Take Me To Your… Gold… Bridge! (Reprise)

I look in the rear view… The usual wave of upcoming traffic is nearing fast. ZOOM!! I jump across all three lanes diagonally ahead of them!

Jeez! Why did I pick this guy up?? I’m gonna have to call this trip soon… REAL soon!!

Borat now goes on to inquire about “other… big city… near.”

Driver, schooling, “Well, other than San Francisco, you could blo… er, there’s L.A., about a six-hour drive south. That, and San Francisco, are two of the more popular cities in California.”

Borat replies, confused, “L…A…? Cal-i-fornia?”

And once again, he stares deeply into me, with nothing more.

O-kay…

Borat suddenly spots a Yemeni restaurant. It would seem that this is the restaurant he mentioned previously, as the sight of it is abruptly punctuated by the Borat command to…

“STOP!!!”

This restaurant is only a few blocks from Borat’s original pick-up back on Union! But at his direction, this has turned out to be a very long, circular ride!

The fare ends up $13.95.

However, it seems that Borat will not free his servant so easily.

Borat demands, “What is… your name? Give me phone… number. YOU! Are my driver!”

Driver, “My name is Alex. Nice to meet you. What’s your name?”

I extend my hand.

But Borat just stares suspect at my hand, then turns up to pierce, yet again, deeply and all skeptical into my eyes.

(Dramatic pause…)

Huh? Is Borat trying to think of a fake name??

Then, “Siam.”

In response to Borat’s request for my number, I simply write “Alex” on the back of a generic Citizen’s Cab business card, knowing full well that we will not meet again. Even if he were to call the main line listed on the card, I would be told by dispatch that I’ve been personally requested. And I will screen any such request wickedly, like the infidel I am!

(Besides, this is definitely my last ride before the weekend. And I don’t work weekends.)

Borat now scowls at the meter. But he does begin to judiciously sort through some crisp bills he has stored in his stars & stripes fanny-pack.

He hands me over a twenty on the $13.95 fare. And I give him six dollars back. But Borat skeptically examines the six dollars in his open palm, and then me… and silently waits!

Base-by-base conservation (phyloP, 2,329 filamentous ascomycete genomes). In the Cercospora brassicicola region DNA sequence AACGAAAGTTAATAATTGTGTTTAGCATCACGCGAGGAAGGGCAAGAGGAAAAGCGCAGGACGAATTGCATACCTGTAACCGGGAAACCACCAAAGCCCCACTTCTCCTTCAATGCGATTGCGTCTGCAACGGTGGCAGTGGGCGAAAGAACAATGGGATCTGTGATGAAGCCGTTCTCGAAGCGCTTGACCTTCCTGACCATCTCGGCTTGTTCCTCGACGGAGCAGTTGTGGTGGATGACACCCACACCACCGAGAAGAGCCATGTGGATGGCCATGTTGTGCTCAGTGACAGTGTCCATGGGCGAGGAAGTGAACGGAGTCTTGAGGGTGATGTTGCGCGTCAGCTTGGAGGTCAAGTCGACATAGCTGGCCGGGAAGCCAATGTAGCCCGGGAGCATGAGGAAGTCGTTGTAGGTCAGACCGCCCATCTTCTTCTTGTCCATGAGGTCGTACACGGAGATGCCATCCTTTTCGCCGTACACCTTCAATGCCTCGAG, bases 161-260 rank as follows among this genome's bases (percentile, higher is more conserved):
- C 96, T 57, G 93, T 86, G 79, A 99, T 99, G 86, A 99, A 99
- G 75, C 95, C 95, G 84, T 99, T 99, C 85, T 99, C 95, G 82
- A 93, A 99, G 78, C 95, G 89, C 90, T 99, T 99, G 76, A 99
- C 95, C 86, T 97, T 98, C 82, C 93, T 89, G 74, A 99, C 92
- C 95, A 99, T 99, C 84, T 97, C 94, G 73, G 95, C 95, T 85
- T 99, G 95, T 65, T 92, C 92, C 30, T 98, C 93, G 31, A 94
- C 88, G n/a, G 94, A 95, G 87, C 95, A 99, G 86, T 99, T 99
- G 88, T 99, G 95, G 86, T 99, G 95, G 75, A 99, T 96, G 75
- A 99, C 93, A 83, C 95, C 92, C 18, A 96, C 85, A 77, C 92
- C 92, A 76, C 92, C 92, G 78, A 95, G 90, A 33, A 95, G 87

Wha?? Is he really expecting the five cent difference back? Or is he somehow fishing to see if I’ve ripped him off? WTF!? I certainly did not expect a tip. But Borat can’t seriously be tripping over five cents!

(Crickets.)

We both continue staring each other down for well over a minute, dumbfounded.

FINALLY, Borat breaks first! He smiles broadly and exits the taxi, with,

“YOU! Are my driver. I will finish… soon. YOU! Will come!”

Uh, sure… I’ll be right back.

 

 

_____

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Photo by Alex SacK

www.AlexSacK.com

Check out Alex’s Book 1 – San Francisco TAXI: A 1st Week in the ZEN Life…
& Book 2 San Francisco TAXI: Life in the Merge Lane…

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Alex Sack

Alex Sack, born 1970, is a taxi driver who grew up in the Washington D.C. suburbs of Maryland. He attended several different colleges and universities around the D.C./Baltimore region as a music major for 4 & 1/2 years before quitting - pre-diploma - to the horror of his father. He tried his hand as a professional musician/songwriter seeing him through travels domiciled in New York City’s East Village, Los Angeles (where he scored a few songs on The Disney Channel's 'Even Stevens') and San Francisco - where he's ultimately put down roots. Alex is a single dad to two boys, currently ages 14 and (a hormonal) 16. His post-natal fallback occupation as Operations Assistant at a start-up clean-tech engineering consultancy came to a sudden end with the one-two punch of the owner’s fatal skiing accident in Tahoe and the subsequent downturn in the economy.This - and an acquired nervous twitch to cubicle work - has led to his latest job...

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